>7010.. Line number table of basic code, stored in memory in reverse order, highest numbered line first. The first word is the line number, then another word which is a pointer to the Basic code for that line. Thus 4 bytes per line, first line last in the line number table. My test program had 4 lines, so the line number table had 16 bytes. This leads us to:

>7020.. Finally the Basic program in reverse order, last line stored in the lowest memory address, in tokenised format.

 

I suppose I could add support for flashing the contents of the 4K RAM section of mini memory to the MCU's flash memory, to make the RAM persistent.

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That is most interesting. Would you mind posting a picture of the underside of the Strangecart? 

Curious to see how much space the microcontroller uses.

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Posted (edited)
7 hours ago, retroclouds said:

That is most interesting. Would you mind posting a picture of the underside of the Strangecart? 

Curious to see how much space the microcontroller uses.

Not much - there is a lot of space for all kinds of add ons. I will definitely be using the extra space at some point, I have many ideas for that. By the way, since this is essentially a single chip thing, it could also be attached to the side expansion bus, with a very small PCB. Of course the same applies for the cartridge. Without all the expansion headers and other extra stuff the PCB could be a lot smaller.

The package is a 64-pin LQFP. Makes for a nice and simple build.

large.IMG_0779.jpg.ffd8aad817a8e2bde76480883d0b778b.jpg

Edited by speccery
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Posted (edited)
3 hours ago, GDMike said:

Can you make it do better vdp graphics as an optional video processer?

So you want a "plug and play" f18a alternative?

Edited by jrhodes
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1 hour ago, GDMike said:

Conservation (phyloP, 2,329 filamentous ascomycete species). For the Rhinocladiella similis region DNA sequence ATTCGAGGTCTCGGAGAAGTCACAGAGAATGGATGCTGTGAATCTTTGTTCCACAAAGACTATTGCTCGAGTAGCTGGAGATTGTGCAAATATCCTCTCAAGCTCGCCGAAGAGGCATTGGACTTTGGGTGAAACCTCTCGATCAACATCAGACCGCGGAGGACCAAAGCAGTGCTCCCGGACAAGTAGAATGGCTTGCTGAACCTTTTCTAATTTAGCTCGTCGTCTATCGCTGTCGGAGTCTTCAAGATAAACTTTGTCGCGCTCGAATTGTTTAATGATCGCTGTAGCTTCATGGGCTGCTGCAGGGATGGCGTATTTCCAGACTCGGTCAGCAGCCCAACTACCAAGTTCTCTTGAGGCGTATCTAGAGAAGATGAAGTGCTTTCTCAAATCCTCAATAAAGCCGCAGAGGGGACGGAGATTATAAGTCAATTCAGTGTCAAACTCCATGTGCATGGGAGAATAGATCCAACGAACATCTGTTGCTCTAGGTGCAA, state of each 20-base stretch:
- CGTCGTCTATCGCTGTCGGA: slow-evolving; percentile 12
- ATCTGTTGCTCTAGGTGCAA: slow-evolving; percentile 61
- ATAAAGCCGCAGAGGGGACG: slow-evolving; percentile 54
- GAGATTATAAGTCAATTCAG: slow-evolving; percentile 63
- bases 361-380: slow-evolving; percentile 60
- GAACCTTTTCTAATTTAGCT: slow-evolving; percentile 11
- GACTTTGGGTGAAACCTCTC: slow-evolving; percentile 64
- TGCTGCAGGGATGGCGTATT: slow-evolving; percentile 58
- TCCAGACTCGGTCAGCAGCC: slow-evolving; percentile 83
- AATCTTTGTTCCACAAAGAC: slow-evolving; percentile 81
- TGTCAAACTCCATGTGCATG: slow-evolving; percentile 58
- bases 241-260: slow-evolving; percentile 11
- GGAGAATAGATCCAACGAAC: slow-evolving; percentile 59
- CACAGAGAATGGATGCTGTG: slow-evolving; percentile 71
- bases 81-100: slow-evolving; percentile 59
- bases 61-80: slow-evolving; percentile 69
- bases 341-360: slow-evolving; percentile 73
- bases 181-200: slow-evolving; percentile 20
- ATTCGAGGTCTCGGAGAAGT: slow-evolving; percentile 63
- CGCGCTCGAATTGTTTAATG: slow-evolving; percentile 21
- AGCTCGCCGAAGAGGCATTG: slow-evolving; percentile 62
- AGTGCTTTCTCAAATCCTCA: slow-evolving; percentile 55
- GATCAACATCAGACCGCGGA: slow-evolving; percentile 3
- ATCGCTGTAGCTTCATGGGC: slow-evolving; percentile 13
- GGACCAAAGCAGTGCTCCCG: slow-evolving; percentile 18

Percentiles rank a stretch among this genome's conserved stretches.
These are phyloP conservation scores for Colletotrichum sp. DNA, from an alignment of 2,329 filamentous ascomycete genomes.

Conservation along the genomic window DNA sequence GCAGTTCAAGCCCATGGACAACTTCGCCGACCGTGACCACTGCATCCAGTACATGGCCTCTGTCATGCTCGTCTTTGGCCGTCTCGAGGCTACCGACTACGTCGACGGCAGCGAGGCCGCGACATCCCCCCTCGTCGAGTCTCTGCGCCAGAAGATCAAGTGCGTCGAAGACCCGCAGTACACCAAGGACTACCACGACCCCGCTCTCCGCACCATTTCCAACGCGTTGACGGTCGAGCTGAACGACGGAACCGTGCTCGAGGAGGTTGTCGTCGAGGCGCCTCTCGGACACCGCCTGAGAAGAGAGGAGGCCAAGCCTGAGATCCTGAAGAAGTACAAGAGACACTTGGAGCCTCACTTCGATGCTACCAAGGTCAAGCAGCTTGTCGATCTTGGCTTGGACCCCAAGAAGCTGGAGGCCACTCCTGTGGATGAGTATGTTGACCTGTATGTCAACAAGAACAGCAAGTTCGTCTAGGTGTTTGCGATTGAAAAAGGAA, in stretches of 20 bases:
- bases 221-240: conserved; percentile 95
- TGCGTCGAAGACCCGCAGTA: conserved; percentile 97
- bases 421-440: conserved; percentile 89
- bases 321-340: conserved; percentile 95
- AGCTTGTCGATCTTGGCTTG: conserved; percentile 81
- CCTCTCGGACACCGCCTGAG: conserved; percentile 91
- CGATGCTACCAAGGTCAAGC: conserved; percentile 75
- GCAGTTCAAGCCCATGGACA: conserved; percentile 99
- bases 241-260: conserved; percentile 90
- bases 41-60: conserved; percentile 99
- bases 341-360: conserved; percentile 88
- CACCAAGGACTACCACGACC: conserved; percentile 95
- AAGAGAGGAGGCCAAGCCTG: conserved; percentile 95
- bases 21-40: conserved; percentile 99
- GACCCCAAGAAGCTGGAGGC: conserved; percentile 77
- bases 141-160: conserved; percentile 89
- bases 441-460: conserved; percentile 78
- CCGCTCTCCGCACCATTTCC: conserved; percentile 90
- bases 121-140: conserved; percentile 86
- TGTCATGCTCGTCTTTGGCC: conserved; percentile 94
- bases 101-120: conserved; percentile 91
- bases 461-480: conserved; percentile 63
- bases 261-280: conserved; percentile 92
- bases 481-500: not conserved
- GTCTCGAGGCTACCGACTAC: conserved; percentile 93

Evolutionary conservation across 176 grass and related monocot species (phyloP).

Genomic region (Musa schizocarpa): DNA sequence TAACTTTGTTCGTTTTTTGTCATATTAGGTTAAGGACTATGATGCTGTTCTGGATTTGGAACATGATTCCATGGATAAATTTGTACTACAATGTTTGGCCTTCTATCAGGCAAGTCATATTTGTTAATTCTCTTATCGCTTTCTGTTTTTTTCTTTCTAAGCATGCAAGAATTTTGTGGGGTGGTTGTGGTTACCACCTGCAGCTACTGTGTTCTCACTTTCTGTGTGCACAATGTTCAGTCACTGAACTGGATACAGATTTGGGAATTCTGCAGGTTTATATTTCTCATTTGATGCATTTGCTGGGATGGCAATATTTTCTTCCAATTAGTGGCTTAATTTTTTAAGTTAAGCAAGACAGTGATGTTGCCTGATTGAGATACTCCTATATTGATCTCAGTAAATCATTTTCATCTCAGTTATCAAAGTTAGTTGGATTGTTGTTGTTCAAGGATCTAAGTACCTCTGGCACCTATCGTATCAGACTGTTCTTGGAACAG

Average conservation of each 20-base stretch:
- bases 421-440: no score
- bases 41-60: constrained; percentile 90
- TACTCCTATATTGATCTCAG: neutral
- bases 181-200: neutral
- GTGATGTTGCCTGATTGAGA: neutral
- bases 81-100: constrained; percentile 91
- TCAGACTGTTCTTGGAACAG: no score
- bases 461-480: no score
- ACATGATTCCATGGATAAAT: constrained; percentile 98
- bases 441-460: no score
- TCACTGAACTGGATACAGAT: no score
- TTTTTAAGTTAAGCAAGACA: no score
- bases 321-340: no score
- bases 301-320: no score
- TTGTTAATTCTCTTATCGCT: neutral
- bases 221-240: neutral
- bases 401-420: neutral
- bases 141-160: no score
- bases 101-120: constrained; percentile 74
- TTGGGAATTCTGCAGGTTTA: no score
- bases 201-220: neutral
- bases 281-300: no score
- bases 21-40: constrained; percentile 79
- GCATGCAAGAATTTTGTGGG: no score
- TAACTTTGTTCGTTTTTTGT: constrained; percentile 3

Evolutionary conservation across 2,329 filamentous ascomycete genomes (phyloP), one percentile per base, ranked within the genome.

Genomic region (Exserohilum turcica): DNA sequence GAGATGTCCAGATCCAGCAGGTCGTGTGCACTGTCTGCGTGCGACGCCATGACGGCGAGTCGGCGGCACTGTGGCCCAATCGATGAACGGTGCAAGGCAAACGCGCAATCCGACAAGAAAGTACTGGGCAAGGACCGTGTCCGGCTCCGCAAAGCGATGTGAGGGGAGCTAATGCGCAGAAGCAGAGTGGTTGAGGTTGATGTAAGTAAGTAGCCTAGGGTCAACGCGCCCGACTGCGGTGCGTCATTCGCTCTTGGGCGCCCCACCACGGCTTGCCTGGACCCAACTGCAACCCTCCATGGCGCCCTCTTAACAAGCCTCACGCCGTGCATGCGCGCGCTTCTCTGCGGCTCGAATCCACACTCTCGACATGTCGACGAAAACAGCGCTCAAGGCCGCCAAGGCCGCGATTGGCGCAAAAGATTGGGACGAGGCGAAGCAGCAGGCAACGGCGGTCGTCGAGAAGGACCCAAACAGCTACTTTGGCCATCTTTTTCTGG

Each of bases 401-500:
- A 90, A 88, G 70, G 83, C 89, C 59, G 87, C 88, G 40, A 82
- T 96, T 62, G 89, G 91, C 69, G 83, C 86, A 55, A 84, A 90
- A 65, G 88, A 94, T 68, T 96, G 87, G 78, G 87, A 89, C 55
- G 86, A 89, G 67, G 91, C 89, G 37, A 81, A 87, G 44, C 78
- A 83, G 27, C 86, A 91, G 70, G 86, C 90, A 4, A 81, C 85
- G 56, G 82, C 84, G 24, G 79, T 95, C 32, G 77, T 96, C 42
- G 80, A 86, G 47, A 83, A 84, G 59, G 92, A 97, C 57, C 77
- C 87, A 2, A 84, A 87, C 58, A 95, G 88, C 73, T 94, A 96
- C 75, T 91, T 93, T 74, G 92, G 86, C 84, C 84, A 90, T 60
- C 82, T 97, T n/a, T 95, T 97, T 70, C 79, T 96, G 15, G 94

Could it happen

It would not work natively as none of the signals necessary to supplant the 9918A are present at the GROM (cartridge) port.

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Posted (edited)

What about at the  side port? I'll have a Tipi in the peb, so make sure I can still use that too. I'd appreciate that. 

We need a good video setup don't we?

Edited by GDMike

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12 hours ago, GDMike said:

Can you make it do better vdp graphics as an optional video processer?

 

Something plugged into the cartridge port cannot replace the functionality of the built-in VDP. As mentioned by @OLD CS1 above the signals are not there. 

I am not sure what you're looking for. For better video functionality, the options are F18A, F18A Mk2, or just replacing the entire computer with a FPGA chip. My Icy99 design supports digital video output on some of the FPGA boards I use for development (this project is not complete yet). The MiSTer port of my EP994A core is also one option.

 

An add on device could provide an auxiliary display, but then we would need software support. In fact StrangeCart supports a very limited version of this, there is a pin header for a small 128x64 OLED display. I have used these displays in the past as status indicators, and was planning to do the same here. The connection is via I2C bus, which is a slow bus for video content.

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On 5/25/2020 at 1:58 AM, dhe said:

Are you planning on supporting console grom over ride?

Sorry I missed your message. I am not familiar with override, do you mean

1 - replacing the console GROM content (by pulling them out and using the board to provide alternative GROM content) or

2 - I seem to have read from somewhere that GROMs have weak output drivers and another chip could drive the data bus simultaneously, effectively overriding GROM content.

 

If it is option 2 you have in mind, I have not tested this and don't know if the drivers on the microcontroller are strong enough on the pins I am using for data bus. The chip is operating at 3.3V, which may further limit the drive capability if it needs to "fight" against other chips.

For option 1, the current version of the board does not handle the GREADY signal, although that could easily be wired to one of the spare headers. With that setup the StrangeCart could replace all GROMs.